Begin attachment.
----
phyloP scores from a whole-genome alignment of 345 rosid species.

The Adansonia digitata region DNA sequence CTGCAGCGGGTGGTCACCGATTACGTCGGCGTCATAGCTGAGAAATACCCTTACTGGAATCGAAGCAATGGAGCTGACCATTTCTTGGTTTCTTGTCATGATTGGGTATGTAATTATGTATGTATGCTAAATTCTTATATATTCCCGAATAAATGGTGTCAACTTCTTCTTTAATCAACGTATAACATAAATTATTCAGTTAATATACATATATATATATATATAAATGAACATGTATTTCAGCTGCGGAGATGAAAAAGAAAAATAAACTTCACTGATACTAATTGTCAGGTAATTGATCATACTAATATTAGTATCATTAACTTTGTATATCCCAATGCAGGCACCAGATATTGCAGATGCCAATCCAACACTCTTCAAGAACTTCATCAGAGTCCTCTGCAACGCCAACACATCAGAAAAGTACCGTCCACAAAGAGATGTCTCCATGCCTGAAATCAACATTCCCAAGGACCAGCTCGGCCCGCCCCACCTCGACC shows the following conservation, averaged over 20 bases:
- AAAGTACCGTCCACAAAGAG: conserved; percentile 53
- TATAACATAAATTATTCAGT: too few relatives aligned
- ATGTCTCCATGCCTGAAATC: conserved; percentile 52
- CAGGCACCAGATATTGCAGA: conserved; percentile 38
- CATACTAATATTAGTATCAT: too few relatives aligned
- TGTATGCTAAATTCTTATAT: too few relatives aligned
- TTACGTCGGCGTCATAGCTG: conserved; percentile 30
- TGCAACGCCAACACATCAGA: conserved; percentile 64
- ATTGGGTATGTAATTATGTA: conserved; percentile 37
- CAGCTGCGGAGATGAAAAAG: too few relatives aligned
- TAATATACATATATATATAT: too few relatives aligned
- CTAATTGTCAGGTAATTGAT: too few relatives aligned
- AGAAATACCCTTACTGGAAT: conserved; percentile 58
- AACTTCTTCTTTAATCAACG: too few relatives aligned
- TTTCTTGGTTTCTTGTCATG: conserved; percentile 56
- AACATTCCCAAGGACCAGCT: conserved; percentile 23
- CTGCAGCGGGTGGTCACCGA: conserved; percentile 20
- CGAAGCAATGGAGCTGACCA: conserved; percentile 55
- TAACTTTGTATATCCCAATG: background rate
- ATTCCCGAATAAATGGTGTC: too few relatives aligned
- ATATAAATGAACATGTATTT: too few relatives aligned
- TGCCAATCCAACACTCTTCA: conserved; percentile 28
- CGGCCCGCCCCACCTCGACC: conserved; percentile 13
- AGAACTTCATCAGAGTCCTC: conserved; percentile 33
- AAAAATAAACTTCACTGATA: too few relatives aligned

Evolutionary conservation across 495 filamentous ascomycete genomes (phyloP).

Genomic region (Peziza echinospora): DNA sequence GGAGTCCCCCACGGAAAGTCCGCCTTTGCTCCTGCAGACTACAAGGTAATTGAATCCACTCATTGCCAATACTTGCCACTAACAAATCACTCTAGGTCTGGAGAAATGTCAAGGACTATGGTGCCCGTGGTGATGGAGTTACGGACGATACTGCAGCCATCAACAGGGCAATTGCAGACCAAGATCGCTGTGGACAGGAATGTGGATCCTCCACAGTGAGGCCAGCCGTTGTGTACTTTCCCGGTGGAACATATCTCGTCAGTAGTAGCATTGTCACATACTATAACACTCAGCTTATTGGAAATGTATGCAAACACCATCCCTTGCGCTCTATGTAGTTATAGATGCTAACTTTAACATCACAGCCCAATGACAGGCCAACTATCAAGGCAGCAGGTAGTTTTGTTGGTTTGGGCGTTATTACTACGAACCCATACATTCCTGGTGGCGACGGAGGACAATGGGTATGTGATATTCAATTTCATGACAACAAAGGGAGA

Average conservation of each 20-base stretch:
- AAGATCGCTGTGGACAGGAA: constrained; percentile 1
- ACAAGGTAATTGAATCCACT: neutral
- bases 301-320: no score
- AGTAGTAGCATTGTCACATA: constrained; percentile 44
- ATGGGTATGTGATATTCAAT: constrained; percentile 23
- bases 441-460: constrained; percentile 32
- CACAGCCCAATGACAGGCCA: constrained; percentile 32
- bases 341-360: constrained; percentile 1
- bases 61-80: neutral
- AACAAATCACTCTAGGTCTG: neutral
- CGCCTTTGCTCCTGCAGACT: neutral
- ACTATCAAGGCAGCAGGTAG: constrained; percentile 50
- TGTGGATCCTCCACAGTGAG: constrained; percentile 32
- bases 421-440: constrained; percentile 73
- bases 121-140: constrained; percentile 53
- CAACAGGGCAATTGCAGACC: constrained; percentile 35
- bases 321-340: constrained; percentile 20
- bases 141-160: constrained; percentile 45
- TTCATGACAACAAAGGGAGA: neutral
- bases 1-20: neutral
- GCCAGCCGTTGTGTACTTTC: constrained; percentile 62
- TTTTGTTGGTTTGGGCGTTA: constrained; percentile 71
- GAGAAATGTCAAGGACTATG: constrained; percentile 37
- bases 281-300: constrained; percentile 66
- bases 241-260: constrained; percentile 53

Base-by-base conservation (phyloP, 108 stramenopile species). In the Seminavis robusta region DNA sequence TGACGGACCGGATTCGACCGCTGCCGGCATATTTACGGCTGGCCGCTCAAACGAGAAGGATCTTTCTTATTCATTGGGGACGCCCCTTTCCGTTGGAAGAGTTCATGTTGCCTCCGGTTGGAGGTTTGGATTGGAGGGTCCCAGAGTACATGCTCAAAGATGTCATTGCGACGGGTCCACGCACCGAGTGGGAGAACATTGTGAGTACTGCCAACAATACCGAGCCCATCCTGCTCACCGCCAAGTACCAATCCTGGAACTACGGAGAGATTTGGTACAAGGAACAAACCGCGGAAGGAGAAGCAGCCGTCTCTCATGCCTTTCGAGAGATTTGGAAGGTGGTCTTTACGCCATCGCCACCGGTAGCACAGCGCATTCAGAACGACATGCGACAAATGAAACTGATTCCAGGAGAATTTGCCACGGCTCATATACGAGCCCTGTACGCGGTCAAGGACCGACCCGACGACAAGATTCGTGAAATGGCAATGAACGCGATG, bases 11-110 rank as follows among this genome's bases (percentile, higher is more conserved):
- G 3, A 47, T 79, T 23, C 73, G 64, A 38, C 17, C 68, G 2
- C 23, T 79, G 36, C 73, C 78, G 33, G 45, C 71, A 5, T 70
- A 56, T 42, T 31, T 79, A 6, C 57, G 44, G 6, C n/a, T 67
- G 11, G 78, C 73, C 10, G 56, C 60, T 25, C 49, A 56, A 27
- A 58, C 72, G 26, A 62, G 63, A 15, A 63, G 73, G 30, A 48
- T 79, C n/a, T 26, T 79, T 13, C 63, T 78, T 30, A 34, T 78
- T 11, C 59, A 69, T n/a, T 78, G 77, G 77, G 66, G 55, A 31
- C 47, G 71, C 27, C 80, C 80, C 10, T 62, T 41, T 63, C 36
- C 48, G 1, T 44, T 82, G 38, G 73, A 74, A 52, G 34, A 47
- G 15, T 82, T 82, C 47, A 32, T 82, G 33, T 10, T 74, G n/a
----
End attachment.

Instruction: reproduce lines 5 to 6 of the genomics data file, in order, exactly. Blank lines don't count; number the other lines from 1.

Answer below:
- ATGTCTCCATGCCTGAAATC: conserved; percentile 52
- CAGGCACCAGATATTGCAGA: conserved; percentile 38